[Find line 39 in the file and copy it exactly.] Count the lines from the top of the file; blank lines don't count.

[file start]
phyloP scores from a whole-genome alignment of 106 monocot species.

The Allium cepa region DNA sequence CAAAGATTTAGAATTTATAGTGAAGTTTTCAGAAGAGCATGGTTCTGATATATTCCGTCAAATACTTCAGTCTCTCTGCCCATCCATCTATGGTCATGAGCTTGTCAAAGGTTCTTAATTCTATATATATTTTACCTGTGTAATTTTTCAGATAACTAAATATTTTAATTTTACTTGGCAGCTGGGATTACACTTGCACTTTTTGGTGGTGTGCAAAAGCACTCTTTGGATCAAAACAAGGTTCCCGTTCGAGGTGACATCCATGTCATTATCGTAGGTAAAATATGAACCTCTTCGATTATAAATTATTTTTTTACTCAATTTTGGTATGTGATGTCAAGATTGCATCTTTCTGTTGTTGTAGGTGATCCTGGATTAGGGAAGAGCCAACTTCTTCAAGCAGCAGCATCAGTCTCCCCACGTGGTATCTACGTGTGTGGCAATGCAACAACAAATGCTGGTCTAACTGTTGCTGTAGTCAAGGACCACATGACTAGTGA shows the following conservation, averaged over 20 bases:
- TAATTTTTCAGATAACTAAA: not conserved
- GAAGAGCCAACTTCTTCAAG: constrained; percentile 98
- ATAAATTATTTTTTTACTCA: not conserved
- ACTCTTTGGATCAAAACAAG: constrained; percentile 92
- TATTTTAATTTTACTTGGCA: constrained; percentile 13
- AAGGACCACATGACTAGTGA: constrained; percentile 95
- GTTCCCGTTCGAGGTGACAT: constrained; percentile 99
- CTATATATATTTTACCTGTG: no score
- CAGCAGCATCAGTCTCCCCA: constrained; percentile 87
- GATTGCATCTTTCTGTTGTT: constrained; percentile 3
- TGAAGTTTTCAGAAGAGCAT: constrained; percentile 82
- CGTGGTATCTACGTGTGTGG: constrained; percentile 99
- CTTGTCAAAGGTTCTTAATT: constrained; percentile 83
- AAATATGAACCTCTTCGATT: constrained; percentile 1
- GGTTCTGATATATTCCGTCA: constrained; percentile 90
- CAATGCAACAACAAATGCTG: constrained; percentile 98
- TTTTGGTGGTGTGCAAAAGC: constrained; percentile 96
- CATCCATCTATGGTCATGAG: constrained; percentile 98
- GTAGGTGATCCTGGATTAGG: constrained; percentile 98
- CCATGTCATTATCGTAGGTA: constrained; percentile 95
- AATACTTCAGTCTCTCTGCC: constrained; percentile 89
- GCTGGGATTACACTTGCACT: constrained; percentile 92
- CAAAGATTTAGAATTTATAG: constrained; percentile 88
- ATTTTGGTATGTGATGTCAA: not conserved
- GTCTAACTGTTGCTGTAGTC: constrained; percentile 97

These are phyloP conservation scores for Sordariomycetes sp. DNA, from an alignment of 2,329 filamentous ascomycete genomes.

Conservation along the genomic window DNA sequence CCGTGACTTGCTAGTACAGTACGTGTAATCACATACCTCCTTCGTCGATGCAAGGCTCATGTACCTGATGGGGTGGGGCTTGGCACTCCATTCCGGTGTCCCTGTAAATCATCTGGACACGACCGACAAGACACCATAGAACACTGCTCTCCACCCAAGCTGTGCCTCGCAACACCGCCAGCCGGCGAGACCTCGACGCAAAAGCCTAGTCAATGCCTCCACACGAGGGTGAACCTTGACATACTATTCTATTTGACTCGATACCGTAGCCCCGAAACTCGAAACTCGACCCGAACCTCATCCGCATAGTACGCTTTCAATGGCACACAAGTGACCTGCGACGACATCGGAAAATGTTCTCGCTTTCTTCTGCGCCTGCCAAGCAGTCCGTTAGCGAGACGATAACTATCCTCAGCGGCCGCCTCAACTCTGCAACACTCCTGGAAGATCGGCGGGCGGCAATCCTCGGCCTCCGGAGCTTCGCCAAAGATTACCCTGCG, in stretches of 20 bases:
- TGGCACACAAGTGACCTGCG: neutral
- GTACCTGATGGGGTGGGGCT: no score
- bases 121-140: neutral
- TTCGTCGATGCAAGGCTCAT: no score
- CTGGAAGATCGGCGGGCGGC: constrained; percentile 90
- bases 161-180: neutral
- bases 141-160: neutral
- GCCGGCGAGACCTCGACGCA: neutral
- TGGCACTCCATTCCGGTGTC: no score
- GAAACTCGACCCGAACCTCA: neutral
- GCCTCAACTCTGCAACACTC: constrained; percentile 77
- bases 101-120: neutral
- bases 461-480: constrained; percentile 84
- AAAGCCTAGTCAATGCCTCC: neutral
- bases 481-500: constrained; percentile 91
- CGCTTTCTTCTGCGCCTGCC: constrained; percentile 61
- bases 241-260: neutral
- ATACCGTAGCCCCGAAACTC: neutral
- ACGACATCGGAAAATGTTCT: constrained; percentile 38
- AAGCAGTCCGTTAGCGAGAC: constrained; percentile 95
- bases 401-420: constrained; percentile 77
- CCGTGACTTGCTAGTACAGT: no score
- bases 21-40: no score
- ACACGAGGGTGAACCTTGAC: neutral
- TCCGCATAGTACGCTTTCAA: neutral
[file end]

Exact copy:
- GAAACTCGACCCGAACCTCA: neutral